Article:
INDIANAPOLIS — White female college students in Indiana who tan indoors know they are placing themselves at risk of skin cancer and premature skin aging, but most continue to tan indoors anyway, according to a study conducted by researchers at the Richard M. Fairbanks School of Public Health at Indiana University-Purdue University Indianapolis.
The self-administered questionnaire survey of 629 female undergraduate and graduate students between the ages of 18 and 30 at Indiana University’s campuses in Bloomington and Indianapolis was conducted in 2016. The survey gathered information about indoor tanning habits and attitudes toward tanning.
Keming Yang, a Ph.D. student in epidemiology, published the survey’s findings in an article in the Journal of Dermatological Science. Yang is the first author of the paper; Jiali Han, professor, chair of the Department of Epidemiology in the Fairbanks School of Public Health and the Rachel Cecile Efroymson Professor in Cancer Research at the IU Simon Cancer Center, is the senior author.
Indoor tanning exposes users to ultraviolet radiation, a well-known risk factor for premature skin aging and skin cancers, and is particularly dangerous for younger and more frequent indoor tanners. Nonetheless, indoor tanning is quite prevalent in the United States, with one study finding the prevalence of indoor tanning to be highest in the Midwest, according to the paper’s authors.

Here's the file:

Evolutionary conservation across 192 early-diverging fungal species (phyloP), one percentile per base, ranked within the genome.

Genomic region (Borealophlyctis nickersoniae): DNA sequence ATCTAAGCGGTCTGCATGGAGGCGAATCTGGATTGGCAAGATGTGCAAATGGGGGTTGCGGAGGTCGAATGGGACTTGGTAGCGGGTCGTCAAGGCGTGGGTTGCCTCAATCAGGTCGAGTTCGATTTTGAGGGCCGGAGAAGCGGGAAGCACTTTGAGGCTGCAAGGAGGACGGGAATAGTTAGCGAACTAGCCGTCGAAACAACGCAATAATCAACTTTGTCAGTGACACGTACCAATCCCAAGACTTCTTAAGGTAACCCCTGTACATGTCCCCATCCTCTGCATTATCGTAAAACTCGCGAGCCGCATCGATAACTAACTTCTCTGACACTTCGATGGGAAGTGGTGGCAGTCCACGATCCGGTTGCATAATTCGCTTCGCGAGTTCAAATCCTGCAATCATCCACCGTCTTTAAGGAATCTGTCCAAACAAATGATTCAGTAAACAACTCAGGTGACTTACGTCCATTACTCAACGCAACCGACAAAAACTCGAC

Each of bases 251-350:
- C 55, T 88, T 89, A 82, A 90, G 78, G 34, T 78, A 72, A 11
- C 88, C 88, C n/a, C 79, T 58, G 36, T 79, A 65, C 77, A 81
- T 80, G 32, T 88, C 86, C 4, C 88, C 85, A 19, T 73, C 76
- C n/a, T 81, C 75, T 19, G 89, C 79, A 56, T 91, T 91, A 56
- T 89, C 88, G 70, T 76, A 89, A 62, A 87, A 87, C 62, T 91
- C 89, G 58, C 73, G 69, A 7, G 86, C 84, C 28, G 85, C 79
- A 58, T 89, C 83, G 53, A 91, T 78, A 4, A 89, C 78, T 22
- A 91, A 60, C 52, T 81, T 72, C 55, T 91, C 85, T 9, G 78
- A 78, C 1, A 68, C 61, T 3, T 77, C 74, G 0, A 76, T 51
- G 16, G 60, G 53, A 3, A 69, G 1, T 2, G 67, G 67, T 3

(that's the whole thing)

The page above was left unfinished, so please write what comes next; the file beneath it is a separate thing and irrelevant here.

One statistical analysis of several separate but similar studies showed those who had ever used tanning beds had a 25 percent higher risk of melanoma, and those who first used tanning beds before the age of 35 had an 87 percent higher risk of melanoma, compared to those who had never used tanning beds.
The survey asked students to agree, disagree or say they had no opinion to a number of statements. According to the survey, of those who tan indoors currently or did so in the past:
99.4 percent agreed that tanning can cause skin problems such as premature aging and skin cancer.
78.7 percent disagreed that indoor tanning is safe or at least safer than outdoor tanning.
69.1 percent agreed they still like to get a tan even though they know tanning may be bad for their skin.
83.6 percent agreed that a tan makes them feel more attractive.
83 percent agreed that compared to how they feel before tanning, they feel more relaxed and pleasant during tanning.
The researchers said they found those more likely to use indoor tanning were women who had families or friends who used tanning devices, tanned easily, viewed a tan as attractive, believe tanning can stimulate healthy vitamin D production and still seek to get a tan despite knowing its ill effects.
Results showing a higher proportion of those who currently tan indoors or tanned indoors in the past feeling more relaxed and pleasant during tanning may be due to addictive behaviors, the paper’s authors said.